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March 12, 2020

She's having a stable day.

Julia's abdominal drain had been slowing down again over the past week.  At "its best", shortly after her septic shock / watermelon belly episode in January, the drain was letting out about 75ml of fluid every hour (it would let out more if un-clamped, but that affected her blood pressure.)  Her swelling seems to remain pretty stable if the drain lets out 30-40ml an hour now.  But the last few days it's been slowing down again.  20ml an hour.  10ml an hour.  2ml an hour... then nothing for half the day.

When the drain reached no output yesterday, Julia inflated like a balloon.  Her abdomen is already very swollen, but her legs and arms swelled FAST.  So much that yesterday she even started getting little red dots on her hands and feet, I assume from the skin being under so much pressure.  

We talked to the team and found out the drain had stopped completely earlier that day.  This is one area where we have to fight with the Resident doctor... constantly.  Reed doesn't normally lose his cool, but he's totally over the Residents at CHOP.  He apologized to the nurse yesterday because he came off pretty strong even though she was just the messenger.  

The Resident Doctor (who is under the Fellow Doctor, who is under the Attending doctor) is... often our least favorite person.  They switch constantly.  They walk into our room with a very limited understanding of our situation (and limited doctor-patient experience in general), and see a very sick little girl.  Duh.  We've been in this hospital longer than they've been out of school, "We know".  And they say a whole lot of poorly-candy-coated "What's the point?"s.  

So it's often the Resident who we need to argue with to do TPA.  TPA is the substance that unclogs her abdominal drain.  Drain-o.  100% of instances where her drain slowed down, and TPA was used... the drain started working again.  100%.  Literally.  And yet... every time her drain slows down, we get the, "Well, I don't think it will make a difference..." from the Resident.  

In her cancer?  No.  TPA will not cure her cancer.  In her comfort? Yes.  Giving her body some way to relieve the pressure might prevent part of it from splitting open.  That sounds like a pretty solid "comfort measure" to me.

And then we get the list of possible complications.  Not as part of his job, but as some sort of justification to not do it.  Like... guy.  Her life IS a complication.  She has terminal cancer.  I'm pretty sure she has tumors on every organ.  Essentially nothing in her body is working.  Do you think we care about a minimal abdominal bleed risk?  Add it to the internal bleeding she already has.  Whatever.  Just unclog the stupid drain.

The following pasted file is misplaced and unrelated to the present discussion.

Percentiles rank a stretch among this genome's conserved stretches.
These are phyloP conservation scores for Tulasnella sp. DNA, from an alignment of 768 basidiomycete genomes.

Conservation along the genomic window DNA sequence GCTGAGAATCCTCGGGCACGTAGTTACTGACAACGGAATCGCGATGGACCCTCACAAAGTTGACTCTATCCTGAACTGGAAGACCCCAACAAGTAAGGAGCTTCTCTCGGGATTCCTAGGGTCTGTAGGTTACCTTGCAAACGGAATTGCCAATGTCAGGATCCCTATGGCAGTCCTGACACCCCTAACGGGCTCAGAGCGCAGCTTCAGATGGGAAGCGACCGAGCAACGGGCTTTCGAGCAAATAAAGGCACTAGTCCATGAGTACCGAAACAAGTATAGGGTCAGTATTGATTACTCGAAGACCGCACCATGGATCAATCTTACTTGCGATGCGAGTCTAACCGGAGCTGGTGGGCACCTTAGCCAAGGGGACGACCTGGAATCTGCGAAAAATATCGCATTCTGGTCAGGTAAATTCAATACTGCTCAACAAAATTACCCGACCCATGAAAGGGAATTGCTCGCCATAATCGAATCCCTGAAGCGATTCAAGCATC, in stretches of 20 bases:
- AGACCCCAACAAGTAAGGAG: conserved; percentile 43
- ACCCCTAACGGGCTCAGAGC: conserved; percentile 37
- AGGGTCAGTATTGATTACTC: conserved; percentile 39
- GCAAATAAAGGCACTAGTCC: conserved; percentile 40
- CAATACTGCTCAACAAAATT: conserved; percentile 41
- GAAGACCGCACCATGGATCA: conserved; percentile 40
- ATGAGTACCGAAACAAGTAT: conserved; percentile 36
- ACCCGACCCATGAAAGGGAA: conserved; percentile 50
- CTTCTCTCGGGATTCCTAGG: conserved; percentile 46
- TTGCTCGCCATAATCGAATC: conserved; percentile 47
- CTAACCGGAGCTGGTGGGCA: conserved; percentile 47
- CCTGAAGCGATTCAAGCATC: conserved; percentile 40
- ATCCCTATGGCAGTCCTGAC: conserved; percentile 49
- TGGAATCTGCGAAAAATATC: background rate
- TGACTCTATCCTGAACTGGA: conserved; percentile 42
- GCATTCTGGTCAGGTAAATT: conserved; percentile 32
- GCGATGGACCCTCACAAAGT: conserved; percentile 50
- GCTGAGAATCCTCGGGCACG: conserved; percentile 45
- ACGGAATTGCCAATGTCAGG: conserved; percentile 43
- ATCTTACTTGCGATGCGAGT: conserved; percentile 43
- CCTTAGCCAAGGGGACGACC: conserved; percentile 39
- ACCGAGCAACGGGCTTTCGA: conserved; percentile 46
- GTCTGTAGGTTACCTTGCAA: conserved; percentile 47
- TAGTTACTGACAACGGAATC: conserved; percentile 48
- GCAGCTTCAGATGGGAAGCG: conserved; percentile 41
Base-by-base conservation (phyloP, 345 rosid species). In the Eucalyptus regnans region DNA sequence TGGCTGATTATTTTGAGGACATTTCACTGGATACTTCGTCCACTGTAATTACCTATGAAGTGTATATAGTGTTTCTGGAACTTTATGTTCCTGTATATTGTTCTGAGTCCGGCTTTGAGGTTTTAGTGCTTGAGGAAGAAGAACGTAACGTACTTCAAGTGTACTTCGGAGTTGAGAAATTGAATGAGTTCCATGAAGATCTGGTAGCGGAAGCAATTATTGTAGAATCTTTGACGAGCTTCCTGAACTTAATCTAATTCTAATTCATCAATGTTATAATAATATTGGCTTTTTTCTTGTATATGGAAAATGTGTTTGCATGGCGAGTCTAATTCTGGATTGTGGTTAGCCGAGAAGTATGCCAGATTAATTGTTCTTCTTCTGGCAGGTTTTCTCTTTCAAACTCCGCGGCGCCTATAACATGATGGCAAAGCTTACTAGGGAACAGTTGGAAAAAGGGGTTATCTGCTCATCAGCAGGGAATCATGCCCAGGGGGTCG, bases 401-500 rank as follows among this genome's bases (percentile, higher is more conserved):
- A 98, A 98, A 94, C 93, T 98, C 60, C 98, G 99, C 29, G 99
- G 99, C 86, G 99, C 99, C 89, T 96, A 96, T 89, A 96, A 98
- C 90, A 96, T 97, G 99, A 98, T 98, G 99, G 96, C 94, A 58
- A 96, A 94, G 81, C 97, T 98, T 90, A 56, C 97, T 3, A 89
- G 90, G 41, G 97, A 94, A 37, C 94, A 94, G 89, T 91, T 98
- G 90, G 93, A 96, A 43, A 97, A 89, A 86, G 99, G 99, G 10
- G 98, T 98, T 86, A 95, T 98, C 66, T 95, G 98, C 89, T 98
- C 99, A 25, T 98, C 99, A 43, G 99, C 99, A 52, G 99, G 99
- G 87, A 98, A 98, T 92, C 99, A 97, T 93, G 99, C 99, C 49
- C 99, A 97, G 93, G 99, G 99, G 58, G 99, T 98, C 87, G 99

So, after insisting, and having it ordered, then having it delayed, then being told 'there's no point', then insisting again... they finally TPA'd the drain.  And guess what.  It started draining.  So yay.  I'm sure that's a MAJOR relief to her body right now.  It's been draining at about 30ml an hour.  Will it stop again soon?  Likely.  And then guess what?  We will insist, the Resident will disagree, and in the end... more TPA!

So, that's super frustrating.  CHOP is fantastic, but if we never see another Resident again, we'd be pretty OK with that.  The Fellow doctor had no issues with it, definitely understood it's COMFORT benefits, and administered it himself.


The topic of conversation recently has been sedation, and whether or not we add it to her existing comfort treatment.  We talked to the team more, and it would be in the form of Midazolam, a benzodiazepine (other examples: Xanax, Klonopin, Ativan, etc.)  It would make her sleepy and also give her sort of a loopy, I-don't-care vibe.  And anyone who has suffered with pain or anxiety... that I-don't-care vibe can be pretty good.  They would start with a very low dose just to see how she tolerates it.  They also need to observe how her body digests it (if it's not getting rid of it, it could build up in her system and she'd be over-sedated).  

And as a reminder, she is on a vent which breaths for her, so the respiratory depression associated with stuff like this and Morphine isn't really a concern.

We wanted to at least wait until the TPA had a chance to do something in the drain before we added the sedation, so we wanted to wait until today.  

And this morning... little Julia was moving her eye more.  Looking right at daddy, and right at the nurse.  Not saying this is any sort of underlying-condition improvement... but relieving some pressure might have helped relax something.  Or perhaps that's her giving Reed the stare-down saying she's not ready to not watch cartoons anymore.

So, she had quite a bit of alert time today with the drain working again, so we're going to hold off on the sedation and re-evaluate in another day or two.


No video tonight.




*********** ~~ Julia Adams ~~ ***********   

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If you're new and want to know what's going on, my first post about Julia was on October 31st 2018. You can find them all on my Facebook page or Julia's website.  A current summary can be found here:

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Amy, don't you believe that her mind is working quite well, to spit out the suction? I certainly do! That takes considerable awareness to recognize there is something new in her mouth, she does not like this new thing, and then she finds a way to get rid of it. I'm impressed! This child is soooo smart!

Could you beg her oncologist to put JuYo back on the gentle chemo, just to see? It could do no harm, as I understand it. I just want her to have every chance possible.

Referring to the next day's post from you, I cannot believe you have to argue so long with the stupid almost-doctor about a treatment you know will help her.…

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